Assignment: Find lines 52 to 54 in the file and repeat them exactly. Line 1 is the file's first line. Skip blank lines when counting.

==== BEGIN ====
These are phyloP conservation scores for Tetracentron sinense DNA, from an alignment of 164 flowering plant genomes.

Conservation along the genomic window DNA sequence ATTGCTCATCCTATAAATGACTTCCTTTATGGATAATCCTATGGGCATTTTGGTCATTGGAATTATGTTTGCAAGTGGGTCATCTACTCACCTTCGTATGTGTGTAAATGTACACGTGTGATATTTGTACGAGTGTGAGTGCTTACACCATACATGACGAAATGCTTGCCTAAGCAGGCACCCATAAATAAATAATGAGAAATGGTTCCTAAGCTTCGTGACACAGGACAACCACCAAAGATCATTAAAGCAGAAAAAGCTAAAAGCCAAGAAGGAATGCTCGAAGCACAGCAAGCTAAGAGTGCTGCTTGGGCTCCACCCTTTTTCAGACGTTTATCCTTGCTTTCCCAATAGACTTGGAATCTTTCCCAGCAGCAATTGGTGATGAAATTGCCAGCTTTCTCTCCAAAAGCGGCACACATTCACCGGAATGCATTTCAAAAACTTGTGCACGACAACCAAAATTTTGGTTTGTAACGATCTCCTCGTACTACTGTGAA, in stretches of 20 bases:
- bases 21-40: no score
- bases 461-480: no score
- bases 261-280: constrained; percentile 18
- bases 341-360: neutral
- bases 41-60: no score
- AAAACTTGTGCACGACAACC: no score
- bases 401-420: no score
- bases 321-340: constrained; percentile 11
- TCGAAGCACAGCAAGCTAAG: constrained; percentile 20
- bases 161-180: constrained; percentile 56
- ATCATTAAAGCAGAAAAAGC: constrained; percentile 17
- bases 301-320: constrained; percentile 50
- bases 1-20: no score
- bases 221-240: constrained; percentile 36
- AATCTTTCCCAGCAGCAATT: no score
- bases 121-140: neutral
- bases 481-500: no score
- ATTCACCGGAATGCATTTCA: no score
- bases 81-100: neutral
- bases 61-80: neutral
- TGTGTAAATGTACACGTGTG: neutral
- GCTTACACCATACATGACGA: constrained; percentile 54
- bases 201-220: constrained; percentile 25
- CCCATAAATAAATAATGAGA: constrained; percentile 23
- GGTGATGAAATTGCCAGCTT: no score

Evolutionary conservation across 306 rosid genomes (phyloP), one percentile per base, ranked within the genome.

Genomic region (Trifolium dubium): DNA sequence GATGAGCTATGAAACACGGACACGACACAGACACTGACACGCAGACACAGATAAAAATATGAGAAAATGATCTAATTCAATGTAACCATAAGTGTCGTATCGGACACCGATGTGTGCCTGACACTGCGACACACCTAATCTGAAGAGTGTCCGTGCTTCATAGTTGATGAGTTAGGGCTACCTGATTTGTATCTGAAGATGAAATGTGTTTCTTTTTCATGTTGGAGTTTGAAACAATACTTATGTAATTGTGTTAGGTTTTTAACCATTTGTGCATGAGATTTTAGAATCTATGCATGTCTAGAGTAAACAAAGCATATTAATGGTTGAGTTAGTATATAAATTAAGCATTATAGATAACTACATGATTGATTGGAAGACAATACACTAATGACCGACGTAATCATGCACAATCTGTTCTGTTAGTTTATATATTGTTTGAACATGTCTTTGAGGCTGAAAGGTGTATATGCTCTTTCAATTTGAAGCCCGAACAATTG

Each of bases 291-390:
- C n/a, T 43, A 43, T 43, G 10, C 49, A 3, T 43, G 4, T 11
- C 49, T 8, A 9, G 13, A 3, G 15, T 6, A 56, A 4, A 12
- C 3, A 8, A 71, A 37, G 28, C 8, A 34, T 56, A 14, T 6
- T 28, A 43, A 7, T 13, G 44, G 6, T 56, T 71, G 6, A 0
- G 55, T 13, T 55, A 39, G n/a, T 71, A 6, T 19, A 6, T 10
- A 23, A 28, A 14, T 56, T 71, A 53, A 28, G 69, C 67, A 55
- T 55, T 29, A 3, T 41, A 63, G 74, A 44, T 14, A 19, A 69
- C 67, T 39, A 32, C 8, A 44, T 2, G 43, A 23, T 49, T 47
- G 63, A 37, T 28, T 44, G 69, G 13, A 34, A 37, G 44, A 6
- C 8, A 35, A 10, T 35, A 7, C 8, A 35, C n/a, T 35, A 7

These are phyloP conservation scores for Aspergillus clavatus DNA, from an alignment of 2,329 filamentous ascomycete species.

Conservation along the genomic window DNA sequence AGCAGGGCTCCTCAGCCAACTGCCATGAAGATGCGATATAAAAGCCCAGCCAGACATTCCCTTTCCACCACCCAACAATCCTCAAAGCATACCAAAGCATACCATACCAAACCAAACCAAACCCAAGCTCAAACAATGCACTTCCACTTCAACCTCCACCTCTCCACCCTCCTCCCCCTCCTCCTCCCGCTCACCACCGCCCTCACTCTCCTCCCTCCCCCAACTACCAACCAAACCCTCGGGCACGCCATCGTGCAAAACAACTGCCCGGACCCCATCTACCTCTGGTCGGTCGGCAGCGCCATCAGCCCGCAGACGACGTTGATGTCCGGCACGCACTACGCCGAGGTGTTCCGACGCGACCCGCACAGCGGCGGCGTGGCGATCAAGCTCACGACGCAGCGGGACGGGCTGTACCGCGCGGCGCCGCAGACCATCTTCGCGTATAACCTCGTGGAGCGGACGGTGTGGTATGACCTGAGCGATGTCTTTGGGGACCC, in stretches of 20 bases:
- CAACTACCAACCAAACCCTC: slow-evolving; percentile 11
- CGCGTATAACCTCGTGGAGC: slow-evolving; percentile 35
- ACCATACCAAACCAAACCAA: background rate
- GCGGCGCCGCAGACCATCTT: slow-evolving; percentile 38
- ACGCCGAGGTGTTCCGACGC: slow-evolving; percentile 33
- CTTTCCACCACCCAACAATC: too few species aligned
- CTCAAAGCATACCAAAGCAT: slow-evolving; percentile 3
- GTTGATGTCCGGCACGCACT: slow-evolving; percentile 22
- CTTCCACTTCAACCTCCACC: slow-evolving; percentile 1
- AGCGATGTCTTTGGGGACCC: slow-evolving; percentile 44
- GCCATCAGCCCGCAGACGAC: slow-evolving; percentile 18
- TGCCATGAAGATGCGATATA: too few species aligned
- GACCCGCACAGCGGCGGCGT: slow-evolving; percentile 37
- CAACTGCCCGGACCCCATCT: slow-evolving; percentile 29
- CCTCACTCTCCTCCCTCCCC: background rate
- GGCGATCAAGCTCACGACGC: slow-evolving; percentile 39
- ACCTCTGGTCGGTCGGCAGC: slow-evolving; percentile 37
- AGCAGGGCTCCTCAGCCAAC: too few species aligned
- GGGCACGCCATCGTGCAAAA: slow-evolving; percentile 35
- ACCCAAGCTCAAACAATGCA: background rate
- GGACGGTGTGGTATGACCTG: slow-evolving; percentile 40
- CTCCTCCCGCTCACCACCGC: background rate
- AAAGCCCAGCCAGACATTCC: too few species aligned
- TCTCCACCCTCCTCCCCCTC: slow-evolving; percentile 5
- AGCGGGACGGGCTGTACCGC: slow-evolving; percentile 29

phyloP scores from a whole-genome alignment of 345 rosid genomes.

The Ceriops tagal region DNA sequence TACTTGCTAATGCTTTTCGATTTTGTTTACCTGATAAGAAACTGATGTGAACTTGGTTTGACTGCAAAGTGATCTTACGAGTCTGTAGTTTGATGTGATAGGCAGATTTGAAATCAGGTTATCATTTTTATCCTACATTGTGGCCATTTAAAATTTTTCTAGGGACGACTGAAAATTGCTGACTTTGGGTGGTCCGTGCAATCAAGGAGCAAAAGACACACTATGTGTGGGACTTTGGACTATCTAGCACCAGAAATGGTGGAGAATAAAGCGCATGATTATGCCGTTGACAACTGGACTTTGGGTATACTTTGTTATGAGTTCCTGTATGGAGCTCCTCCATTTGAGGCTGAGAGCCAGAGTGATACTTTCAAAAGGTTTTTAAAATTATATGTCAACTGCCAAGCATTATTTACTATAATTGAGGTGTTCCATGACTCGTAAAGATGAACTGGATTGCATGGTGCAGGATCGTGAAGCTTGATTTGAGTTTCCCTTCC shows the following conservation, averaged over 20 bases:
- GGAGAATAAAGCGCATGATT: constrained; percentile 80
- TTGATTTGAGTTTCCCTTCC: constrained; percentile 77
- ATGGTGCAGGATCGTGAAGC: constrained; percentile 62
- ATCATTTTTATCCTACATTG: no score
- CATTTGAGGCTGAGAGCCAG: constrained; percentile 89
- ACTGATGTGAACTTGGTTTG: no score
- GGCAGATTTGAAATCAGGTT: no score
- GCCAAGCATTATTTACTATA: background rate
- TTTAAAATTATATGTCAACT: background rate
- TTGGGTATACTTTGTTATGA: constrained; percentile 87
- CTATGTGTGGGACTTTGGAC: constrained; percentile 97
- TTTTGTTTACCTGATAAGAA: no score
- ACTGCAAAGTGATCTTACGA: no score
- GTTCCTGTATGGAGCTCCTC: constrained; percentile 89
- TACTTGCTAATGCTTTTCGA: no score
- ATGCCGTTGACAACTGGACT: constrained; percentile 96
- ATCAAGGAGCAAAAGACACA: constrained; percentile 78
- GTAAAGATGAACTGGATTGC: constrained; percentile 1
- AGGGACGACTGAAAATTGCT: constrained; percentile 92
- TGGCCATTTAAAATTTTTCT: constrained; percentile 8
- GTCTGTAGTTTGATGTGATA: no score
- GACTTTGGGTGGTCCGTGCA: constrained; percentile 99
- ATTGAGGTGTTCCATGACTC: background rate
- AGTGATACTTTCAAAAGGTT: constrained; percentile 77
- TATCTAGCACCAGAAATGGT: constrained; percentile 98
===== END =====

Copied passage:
- AGCGATGTCTTTGGGGACCC: slow-evolving; percentile 44
- GCCATCAGCCCGCAGACGAC: slow-evolving; percentile 18
- TGCCATGAAGATGCGATATA: too few species aligned